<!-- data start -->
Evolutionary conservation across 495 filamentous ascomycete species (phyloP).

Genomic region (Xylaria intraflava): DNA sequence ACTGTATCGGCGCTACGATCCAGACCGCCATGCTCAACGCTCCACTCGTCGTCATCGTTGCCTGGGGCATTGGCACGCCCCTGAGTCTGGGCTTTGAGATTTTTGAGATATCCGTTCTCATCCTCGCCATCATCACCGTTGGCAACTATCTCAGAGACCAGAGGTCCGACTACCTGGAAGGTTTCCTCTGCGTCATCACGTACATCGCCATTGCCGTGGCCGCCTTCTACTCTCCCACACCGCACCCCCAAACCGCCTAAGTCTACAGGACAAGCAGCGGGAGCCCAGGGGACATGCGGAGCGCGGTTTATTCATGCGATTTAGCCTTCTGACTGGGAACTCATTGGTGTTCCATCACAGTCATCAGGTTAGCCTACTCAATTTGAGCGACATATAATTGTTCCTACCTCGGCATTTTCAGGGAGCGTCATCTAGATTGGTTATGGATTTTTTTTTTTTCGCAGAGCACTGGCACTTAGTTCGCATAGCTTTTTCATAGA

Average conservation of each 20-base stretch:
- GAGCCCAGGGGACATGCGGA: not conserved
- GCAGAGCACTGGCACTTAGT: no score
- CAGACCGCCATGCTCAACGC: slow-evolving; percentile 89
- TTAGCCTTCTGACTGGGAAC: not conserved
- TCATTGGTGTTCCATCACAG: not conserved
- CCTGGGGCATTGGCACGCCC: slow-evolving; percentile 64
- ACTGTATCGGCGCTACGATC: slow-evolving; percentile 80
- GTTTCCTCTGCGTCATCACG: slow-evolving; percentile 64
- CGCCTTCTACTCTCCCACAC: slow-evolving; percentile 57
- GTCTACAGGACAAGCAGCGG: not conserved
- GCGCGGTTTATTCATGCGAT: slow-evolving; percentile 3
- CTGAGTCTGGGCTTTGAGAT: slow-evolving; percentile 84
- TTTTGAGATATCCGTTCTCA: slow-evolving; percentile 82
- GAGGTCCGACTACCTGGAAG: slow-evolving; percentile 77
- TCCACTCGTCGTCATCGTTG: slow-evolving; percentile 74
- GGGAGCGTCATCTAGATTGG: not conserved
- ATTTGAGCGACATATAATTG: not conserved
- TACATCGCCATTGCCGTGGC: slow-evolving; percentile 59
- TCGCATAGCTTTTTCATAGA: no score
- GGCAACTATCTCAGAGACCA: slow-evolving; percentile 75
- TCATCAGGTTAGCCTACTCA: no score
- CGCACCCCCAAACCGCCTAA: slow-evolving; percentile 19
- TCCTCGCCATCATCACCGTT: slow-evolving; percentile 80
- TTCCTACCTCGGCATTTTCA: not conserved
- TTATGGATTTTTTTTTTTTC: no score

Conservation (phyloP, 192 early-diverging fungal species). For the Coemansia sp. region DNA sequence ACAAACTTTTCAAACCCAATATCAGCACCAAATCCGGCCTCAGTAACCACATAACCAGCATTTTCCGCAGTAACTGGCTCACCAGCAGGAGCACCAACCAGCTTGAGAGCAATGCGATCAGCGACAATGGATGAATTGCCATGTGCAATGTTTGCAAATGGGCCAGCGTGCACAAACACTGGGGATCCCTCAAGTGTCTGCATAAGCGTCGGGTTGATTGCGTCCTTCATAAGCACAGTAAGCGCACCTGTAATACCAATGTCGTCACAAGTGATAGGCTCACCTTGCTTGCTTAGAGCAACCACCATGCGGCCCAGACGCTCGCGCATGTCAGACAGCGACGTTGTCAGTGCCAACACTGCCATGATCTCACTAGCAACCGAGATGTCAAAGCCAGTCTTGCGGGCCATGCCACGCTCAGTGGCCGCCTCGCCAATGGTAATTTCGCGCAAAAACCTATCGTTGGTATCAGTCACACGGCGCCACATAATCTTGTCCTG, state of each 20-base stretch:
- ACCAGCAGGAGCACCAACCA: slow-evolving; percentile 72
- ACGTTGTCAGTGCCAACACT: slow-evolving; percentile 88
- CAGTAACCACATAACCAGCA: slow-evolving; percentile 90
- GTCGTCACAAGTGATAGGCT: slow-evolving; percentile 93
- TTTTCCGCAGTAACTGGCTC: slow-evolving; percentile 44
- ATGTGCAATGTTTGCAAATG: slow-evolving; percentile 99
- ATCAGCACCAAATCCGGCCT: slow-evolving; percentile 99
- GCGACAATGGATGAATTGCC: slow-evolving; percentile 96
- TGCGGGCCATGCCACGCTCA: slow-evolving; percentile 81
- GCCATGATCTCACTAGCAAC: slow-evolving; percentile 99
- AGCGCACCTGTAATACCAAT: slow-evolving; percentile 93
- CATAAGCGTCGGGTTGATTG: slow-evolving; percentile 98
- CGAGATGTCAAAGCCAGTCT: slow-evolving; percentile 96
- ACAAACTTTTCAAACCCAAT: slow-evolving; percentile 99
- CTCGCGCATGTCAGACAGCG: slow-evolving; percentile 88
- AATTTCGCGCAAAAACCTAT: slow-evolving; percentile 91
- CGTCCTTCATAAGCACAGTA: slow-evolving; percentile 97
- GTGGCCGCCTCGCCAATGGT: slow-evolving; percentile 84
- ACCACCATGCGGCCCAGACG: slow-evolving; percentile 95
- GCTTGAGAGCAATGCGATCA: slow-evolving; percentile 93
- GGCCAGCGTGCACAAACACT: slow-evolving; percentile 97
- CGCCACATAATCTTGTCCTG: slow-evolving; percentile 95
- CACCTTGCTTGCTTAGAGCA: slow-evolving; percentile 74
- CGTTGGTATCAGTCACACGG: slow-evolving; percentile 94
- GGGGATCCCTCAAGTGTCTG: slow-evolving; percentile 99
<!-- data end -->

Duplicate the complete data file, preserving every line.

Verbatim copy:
Evolutionary conservation across 495 filamentous ascomycete species (phyloP).

Genomic region (Xylaria intraflava): DNA sequence ACTGTATCGGCGCTACGATCCAGACCGCCATGCTCAACGCTCCACTCGTCGTCATCGTTGCCTGGGGCATTGGCACGCCCCTGAGTCTGGGCTTTGAGATTTTTGAGATATCCGTTCTCATCCTCGCCATCATCACCGTTGGCAACTATCTCAGAGACCAGAGGTCCGACTACCTGGAAGGTTTCCTCTGCGTCATCACGTACATCGCCATTGCCGTGGCCGCCTTCTACTCTCCCACACCGCACCCCCAAACCGCCTAAGTCTACAGGACAAGCAGCGGGAGCCCAGGGGACATGCGGAGCGCGGTTTATTCATGCGATTTAGCCTTCTGACTGGGAACTCATTGGTGTTCCATCACAGTCATCAGGTTAGCCTACTCAATTTGAGCGACATATAATTGTTCCTACCTCGGCATTTTCAGGGAGCGTCATCTAGATTGGTTATGGATTTTTTTTTTTTCGCAGAGCACTGGCACTTAGTTCGCATAGCTTTTTCATAGA

Average conservation of each 20-base stretch:
- GAGCCCAGGGGACATGCGGA: not conserved
- GCAGAGCACTGGCACTTAGT: no score
- CAGACCGCCATGCTCAACGC: slow-evolving; percentile 89
- TTAGCCTTCTGACTGGGAAC: not conserved
- TCATTGGTGTTCCATCACAG: not conserved
- CCTGGGGCATTGGCACGCCC: slow-evolving; percentile 64
- ACTGTATCGGCGCTACGATC: slow-evolving; percentile 80
- GTTTCCTCTGCGTCATCACG: slow-evolving; percentile 64
- CGCCTTCTACTCTCCCACAC: slow-evolving; percentile 57
- GTCTACAGGACAAGCAGCGG: not conserved
- GCGCGGTTTATTCATGCGAT: slow-evolving; percentile 3
- CTGAGTCTGGGCTTTGAGAT: slow-evolving; percentile 84
- TTTTGAGATATCCGTTCTCA: slow-evolving; percentile 82
- GAGGTCCGACTACCTGGAAG: slow-evolving; percentile 77
- TCCACTCGTCGTCATCGTTG: slow-evolving; percentile 74
- GGGAGCGTCATCTAGATTGG: not conserved
- ATTTGAGCGACATATAATTG: not conserved
- TACATCGCCATTGCCGTGGC: slow-evolving; percentile 59
- TCGCATAGCTTTTTCATAGA: no score
- GGCAACTATCTCAGAGACCA: slow-evolving; percentile 75
- TCATCAGGTTAGCCTACTCA: no score
- CGCACCCCCAAACCGCCTAA: slow-evolving; percentile 19
- TCCTCGCCATCATCACCGTT: slow-evolving; percentile 80
- TTCCTACCTCGGCATTTTCA: not conserved
- TTATGGATTTTTTTTTTTTC: no score

Conservation (phyloP, 192 early-diverging fungal species). For the Coemansia sp. region DNA sequence ACAAACTTTTCAAACCCAATATCAGCACCAAATCCGGCCTCAGTAACCACATAACCAGCATTTTCCGCAGTAACTGGCTCACCAGCAGGAGCACCAACCAGCTTGAGAGCAATGCGATCAGCGACAATGGATGAATTGCCATGTGCAATGTTTGCAAATGGGCCAGCGTGCACAAACACTGGGGATCCCTCAAGTGTCTGCATAAGCGTCGGGTTGATTGCGTCCTTCATAAGCACAGTAAGCGCACCTGTAATACCAATGTCGTCACAAGTGATAGGCTCACCTTGCTTGCTTAGAGCAACCACCATGCGGCCCAGACGCTCGCGCATGTCAGACAGCGACGTTGTCAGTGCCAACACTGCCATGATCTCACTAGCAACCGAGATGTCAAAGCCAGTCTTGCGGGCCATGCCACGCTCAGTGGCCGCCTCGCCAATGGTAATTTCGCGCAAAAACCTATCGTTGGTATCAGTCACACGGCGCCACATAATCTTGTCCTG, state of each 20-base stretch:
- ACCAGCAGGAGCACCAACCA: slow-evolving; percentile 72
- ACGTTGTCAGTGCCAACACT: slow-evolving; percentile 88
- CAGTAACCACATAACCAGCA: slow-evolving; percentile 90
- GTCGTCACAAGTGATAGGCT: slow-evolving; percentile 93
- TTTTCCGCAGTAACTGGCTC: slow-evolving; percentile 44
- ATGTGCAATGTTTGCAAATG: slow-evolving; percentile 99
- ATCAGCACCAAATCCGGCCT: slow-evolving; percentile 99
- GCGACAATGGATGAATTGCC: slow-evolving; percentile 96
- TGCGGGCCATGCCACGCTCA: slow-evolving; percentile 81
- GCCATGATCTCACTAGCAAC: slow-evolving; percentile 99
- AGCGCACCTGTAATACCAAT: slow-evolving; percentile 93
- CATAAGCGTCGGGTTGATTG: slow-evolving; percentile 98
- CGAGATGTCAAAGCCAGTCT: slow-evolving; percentile 96
- ACAAACTTTTCAAACCCAAT: slow-evolving; percentile 99
- CTCGCGCATGTCAGACAGCG: slow-evolving; percentile 88
- AATTTCGCGCAAAAACCTAT: slow-evolving; percentile 91
- CGTCCTTCATAAGCACAGTA: slow-evolving; percentile 97
- GTGGCCGCCTCGCCAATGGT: slow-evolving; percentile 84
- ACCACCATGCGGCCCAGACG: slow-evolving; percentile 95
- GCTTGAGAGCAATGCGATCA: slow-evolving; percentile 93
- GGCCAGCGTGCACAAACACT: slow-evolving; percentile 97
- CGCCACATAATCTTGTCCTG: slow-evolving; percentile 95
- CACCTTGCTTGCTTAGAGCA: slow-evolving; percentile 74
- CGTTGGTATCAGTCACACGG: slow-evolving; percentile 94
- GGGGATCCCTCAAGTGTCTG: slow-evolving; percentile 99